EU Decides to Strengthen Anti-Money Laundering Rules, Passes Rule to Trace Bitcoin and Crypto Transactions

On Wednesday, June 29, negotiators of the European Union reached an agreement for bolstering the anti-money laundering rules. In the latest regulatory tightening measures the EU has asked crypto firms to thoroughly check their customers identities.

 

Furthermore, the EU Parliament and Council negotiators reached a deal to trace cryptocurrency transfers so that they can block any suspicious transactions.

 

The agreement basically extends the already existing “travel rule” in traditional finance. This rule requires to collect the information of the source of assets as well as its beneficiaries. EU has said that crypto-asset service providers (CASPs) shall be obliged to provide this information to competent authorities.

 

The EU further added that currently crypto assets circumvent the existing threshold in order to trigger the traceability requirements. The EU negotiators also added also noted that there will be no minimum thresholds nor exemptions for low-value transfers.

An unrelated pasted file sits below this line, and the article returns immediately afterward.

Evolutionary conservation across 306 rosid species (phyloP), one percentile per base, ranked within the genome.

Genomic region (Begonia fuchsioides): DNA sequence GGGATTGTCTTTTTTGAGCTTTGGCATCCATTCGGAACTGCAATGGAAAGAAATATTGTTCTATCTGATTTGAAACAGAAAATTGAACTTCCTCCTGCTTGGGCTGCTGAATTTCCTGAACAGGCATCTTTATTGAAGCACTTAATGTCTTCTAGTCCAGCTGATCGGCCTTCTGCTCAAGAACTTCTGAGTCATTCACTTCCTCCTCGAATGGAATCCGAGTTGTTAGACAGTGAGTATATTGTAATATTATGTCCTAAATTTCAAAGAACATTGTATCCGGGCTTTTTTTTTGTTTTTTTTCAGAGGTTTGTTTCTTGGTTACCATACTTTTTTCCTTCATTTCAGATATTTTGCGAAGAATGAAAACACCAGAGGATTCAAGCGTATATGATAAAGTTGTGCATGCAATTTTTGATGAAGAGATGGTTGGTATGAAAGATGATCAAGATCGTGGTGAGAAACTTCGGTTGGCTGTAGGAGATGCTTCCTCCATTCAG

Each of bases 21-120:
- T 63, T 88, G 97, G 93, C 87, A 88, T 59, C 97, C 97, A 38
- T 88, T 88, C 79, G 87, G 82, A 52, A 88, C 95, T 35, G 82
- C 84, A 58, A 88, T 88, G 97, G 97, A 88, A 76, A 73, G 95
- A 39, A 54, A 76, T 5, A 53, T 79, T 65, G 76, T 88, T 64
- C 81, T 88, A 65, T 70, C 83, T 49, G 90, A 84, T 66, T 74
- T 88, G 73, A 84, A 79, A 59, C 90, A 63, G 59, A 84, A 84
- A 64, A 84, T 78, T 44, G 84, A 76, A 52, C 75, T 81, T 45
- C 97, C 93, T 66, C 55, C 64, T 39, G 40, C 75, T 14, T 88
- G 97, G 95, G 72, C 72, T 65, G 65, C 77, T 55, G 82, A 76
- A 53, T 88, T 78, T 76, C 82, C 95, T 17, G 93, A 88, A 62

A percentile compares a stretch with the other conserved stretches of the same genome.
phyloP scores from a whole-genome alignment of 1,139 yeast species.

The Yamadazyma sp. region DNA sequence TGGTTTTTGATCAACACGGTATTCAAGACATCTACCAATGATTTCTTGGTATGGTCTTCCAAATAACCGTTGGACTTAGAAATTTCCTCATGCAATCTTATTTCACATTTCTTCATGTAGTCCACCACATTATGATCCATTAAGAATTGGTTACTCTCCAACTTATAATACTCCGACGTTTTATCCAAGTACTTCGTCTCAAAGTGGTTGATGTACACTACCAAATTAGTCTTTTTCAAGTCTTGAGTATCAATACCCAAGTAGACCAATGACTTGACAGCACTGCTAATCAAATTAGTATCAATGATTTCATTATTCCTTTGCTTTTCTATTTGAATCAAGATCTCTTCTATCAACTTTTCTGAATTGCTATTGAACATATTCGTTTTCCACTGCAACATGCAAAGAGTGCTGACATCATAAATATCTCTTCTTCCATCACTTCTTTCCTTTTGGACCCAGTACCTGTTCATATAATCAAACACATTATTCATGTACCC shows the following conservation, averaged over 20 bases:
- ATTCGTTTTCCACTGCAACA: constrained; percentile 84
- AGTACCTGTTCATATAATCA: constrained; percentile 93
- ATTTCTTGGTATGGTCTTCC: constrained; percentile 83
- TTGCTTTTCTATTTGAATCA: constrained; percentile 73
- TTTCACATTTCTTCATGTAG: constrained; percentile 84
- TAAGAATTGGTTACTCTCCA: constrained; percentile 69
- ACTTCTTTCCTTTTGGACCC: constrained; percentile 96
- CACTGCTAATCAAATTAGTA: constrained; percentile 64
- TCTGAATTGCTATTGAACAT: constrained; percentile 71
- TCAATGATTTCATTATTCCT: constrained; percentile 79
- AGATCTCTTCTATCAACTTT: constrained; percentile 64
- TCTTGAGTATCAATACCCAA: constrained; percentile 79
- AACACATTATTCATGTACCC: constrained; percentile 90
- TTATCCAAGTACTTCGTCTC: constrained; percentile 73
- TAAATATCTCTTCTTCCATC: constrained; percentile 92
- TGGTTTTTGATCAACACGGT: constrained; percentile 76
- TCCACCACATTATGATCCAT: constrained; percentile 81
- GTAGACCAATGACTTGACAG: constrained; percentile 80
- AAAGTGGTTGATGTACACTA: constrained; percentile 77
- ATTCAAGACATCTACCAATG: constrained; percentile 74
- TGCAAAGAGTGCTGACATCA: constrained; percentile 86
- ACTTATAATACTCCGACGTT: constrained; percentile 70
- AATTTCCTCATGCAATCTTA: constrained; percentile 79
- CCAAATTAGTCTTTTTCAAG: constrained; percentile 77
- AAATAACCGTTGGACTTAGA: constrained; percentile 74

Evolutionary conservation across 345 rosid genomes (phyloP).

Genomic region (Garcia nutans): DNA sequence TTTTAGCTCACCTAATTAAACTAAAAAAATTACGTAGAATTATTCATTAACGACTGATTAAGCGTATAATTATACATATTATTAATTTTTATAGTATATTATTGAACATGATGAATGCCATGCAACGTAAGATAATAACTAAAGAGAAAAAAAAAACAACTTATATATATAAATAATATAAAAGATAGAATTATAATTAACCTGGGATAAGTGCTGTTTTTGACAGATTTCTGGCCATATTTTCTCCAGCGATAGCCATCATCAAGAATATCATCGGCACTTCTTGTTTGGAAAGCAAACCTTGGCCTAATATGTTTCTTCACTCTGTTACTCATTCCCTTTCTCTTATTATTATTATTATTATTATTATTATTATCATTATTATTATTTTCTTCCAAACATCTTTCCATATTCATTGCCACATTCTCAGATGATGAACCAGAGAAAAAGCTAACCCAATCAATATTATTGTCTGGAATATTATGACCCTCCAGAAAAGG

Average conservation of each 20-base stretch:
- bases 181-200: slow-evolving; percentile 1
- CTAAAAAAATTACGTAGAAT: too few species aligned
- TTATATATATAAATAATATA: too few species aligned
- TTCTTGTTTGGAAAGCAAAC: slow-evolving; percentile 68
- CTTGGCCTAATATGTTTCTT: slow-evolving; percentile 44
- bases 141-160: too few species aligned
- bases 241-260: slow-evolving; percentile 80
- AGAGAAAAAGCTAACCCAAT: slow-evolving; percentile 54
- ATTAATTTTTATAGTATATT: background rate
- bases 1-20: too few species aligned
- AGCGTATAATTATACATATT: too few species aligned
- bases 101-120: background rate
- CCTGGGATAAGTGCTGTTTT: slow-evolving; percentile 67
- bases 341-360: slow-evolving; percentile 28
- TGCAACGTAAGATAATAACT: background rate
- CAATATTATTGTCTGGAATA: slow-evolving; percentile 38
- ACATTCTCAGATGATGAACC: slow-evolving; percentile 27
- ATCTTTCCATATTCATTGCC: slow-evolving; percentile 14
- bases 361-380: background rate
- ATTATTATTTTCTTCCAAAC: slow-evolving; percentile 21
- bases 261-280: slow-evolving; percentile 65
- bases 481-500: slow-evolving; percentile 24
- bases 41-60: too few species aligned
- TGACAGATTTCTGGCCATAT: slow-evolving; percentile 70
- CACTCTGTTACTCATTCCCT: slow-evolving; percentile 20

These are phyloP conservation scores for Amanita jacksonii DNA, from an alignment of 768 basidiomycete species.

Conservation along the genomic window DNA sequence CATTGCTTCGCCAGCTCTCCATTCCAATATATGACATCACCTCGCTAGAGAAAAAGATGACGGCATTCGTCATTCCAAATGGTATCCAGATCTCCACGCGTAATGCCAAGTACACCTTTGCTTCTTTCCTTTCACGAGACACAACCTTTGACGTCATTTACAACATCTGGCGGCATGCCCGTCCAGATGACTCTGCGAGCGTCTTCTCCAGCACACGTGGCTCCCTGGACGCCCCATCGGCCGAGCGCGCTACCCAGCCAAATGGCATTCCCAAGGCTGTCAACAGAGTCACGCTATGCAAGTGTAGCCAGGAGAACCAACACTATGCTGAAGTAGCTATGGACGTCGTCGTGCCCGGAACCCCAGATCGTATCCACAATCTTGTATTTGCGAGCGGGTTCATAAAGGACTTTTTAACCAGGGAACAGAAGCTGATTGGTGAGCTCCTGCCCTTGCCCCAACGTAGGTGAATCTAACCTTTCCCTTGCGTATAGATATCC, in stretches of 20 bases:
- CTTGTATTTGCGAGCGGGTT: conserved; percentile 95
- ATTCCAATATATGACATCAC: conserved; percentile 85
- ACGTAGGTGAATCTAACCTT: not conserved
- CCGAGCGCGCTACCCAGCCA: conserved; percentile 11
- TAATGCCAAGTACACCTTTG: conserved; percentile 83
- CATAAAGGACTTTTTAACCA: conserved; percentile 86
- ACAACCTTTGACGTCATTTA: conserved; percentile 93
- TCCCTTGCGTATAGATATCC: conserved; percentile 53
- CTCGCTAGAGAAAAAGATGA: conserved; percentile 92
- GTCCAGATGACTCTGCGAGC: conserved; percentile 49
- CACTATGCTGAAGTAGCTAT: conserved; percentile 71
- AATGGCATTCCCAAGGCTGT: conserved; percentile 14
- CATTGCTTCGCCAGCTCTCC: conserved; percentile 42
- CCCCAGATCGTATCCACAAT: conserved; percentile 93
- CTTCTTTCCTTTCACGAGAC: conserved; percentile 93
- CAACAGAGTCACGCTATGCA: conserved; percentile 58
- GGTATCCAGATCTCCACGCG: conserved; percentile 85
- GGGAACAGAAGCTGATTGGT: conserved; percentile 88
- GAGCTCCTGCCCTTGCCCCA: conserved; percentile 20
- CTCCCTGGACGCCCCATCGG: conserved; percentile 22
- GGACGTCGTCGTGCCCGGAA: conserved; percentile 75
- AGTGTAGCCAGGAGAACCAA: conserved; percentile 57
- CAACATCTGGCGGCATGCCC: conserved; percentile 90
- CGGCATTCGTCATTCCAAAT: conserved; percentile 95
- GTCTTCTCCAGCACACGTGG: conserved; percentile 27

While discussing about personal data wherein the “travel rule” requires to disclose name and address. The official press release notes: “Before making the crypto-assets available to beneficiaries, providers will have to verify that the source of the asset is not subject to restrictive measures or sanctions, and there are no risks of money laundering or terrorism financing”.

 

Ernest Urtasun, a Spanish Green Party lawmaker, who helped steer this measure said: “The new rules will enable law enforcement officials to be able to link certain transfers to criminal activities and identify the real person behind those transactions”.

 

Furthermore, the rules would also cover transactions from the so-called unhosted wallets when they interact with the hosted wallets managed by the CASPs. The announcement notes: “In case a customer sends or receives more than 1000 euros to or from their own un-hosted wallet, the CASP will need to verify whether the un-hosted wallet is effectively owned or controlled by this customer. The rules do not apply to person-to-person transfers conducted without a provider, such as bitcoins trading platforms, or among providers acting on their own behalf”.

 

Regulatory bodies across the glove have swung in action following the recent mayhem and turmoil in the crypto market. Following the collapse of the Terra ecosystem and the liquidity crisis faced by crypto firms, regulators are watching all the unfolding.